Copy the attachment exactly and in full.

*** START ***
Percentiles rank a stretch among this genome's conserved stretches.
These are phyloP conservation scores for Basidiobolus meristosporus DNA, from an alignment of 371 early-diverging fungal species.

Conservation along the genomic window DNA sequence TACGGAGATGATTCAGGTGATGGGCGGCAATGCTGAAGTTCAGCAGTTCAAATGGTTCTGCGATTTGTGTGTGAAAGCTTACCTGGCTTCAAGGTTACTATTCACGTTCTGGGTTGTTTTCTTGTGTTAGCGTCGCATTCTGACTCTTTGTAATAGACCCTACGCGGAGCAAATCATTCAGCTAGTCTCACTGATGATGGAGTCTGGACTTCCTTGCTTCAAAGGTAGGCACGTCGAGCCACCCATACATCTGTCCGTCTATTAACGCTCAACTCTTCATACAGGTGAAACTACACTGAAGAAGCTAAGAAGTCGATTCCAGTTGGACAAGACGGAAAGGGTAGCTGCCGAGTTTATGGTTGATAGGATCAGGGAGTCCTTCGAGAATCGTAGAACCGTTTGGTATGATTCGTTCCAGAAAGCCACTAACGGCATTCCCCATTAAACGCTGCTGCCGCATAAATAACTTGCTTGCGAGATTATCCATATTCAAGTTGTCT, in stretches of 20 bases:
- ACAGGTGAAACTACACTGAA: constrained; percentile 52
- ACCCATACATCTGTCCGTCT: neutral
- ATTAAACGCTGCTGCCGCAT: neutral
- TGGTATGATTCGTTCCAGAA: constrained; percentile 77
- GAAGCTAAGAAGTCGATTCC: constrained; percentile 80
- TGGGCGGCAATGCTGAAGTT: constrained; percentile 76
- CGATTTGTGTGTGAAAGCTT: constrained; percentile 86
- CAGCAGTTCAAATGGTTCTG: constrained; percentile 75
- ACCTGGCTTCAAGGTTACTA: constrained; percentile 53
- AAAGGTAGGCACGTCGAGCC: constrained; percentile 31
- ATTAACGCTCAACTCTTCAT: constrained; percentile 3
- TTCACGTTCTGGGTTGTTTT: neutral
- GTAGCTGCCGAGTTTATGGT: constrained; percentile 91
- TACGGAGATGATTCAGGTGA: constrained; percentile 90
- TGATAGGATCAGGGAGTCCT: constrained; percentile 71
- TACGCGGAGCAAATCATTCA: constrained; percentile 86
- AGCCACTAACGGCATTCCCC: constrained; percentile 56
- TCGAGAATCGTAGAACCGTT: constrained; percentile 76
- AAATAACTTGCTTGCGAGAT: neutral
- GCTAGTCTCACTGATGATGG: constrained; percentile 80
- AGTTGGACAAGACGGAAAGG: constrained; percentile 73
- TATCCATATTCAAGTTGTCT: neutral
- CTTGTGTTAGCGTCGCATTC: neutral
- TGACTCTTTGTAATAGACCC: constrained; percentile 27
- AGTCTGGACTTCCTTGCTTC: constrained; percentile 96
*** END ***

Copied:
Percentiles rank a stretch among this genome's conserved stretches.
These are phyloP conservation scores for Basidiobolus meristosporus DNA, from an alignment of 371 early-diverging fungal species.

Conservation along the genomic window DNA sequence TACGGAGATGATTCAGGTGATGGGCGGCAATGCTGAAGTTCAGCAGTTCAAATGGTTCTGCGATTTGTGTGTGAAAGCTTACCTGGCTTCAAGGTTACTATTCACGTTCTGGGTTGTTTTCTTGTGTTAGCGTCGCATTCTGACTCTTTGTAATAGACCCTACGCGGAGCAAATCATTCAGCTAGTCTCACTGATGATGGAGTCTGGACTTCCTTGCTTCAAAGGTAGGCACGTCGAGCCACCCATACATCTGTCCGTCTATTAACGCTCAACTCTTCATACAGGTGAAACTACACTGAAGAAGCTAAGAAGTCGATTCCAGTTGGACAAGACGGAAAGGGTAGCTGCCGAGTTTATGGTTGATAGGATCAGGGAGTCCTTCGAGAATCGTAGAACCGTTTGGTATGATTCGTTCCAGAAAGCCACTAACGGCATTCCCCATTAAACGCTGCTGCCGCATAAATAACTTGCTTGCGAGATTATCCATATTCAAGTTGTCT, in stretches of 20 bases:
- ACAGGTGAAACTACACTGAA: constrained; percentile 52
- ACCCATACATCTGTCCGTCT: neutral
- ATTAAACGCTGCTGCCGCAT: neutral
- TGGTATGATTCGTTCCAGAA: constrained; percentile 77
- GAAGCTAAGAAGTCGATTCC: constrained; percentile 80
- TGGGCGGCAATGCTGAAGTT: constrained; percentile 76
- CGATTTGTGTGTGAAAGCTT: constrained; percentile 86
- CAGCAGTTCAAATGGTTCTG: constrained; percentile 75
- ACCTGGCTTCAAGGTTACTA: constrained; percentile 53
- AAAGGTAGGCACGTCGAGCC: constrained; percentile 31
- ATTAACGCTCAACTCTTCAT: constrained; percentile 3
- TTCACGTTCTGGGTTGTTTT: neutral
- GTAGCTGCCGAGTTTATGGT: constrained; percentile 91
- TACGGAGATGATTCAGGTGA: constrained; percentile 90
- TGATAGGATCAGGGAGTCCT: constrained; percentile 71
- TACGCGGAGCAAATCATTCA: constrained; percentile 86
- AGCCACTAACGGCATTCCCC: constrained; percentile 56
- TCGAGAATCGTAGAACCGTT: constrained; percentile 76
- AAATAACTTGCTTGCGAGAT: neutral
- GCTAGTCTCACTGATGATGG: constrained; percentile 80
- AGTTGGACAAGACGGAAAGG: constrained; percentile 73
- TATCCATATTCAAGTTGTCT: neutral
- CTTGTGTTAGCGTCGCATTC: neutral
- TGACTCTTTGTAATAGACCC: constrained; percentile 27
- AGTCTGGACTTCCTTGCTTC: constrained; percentile 96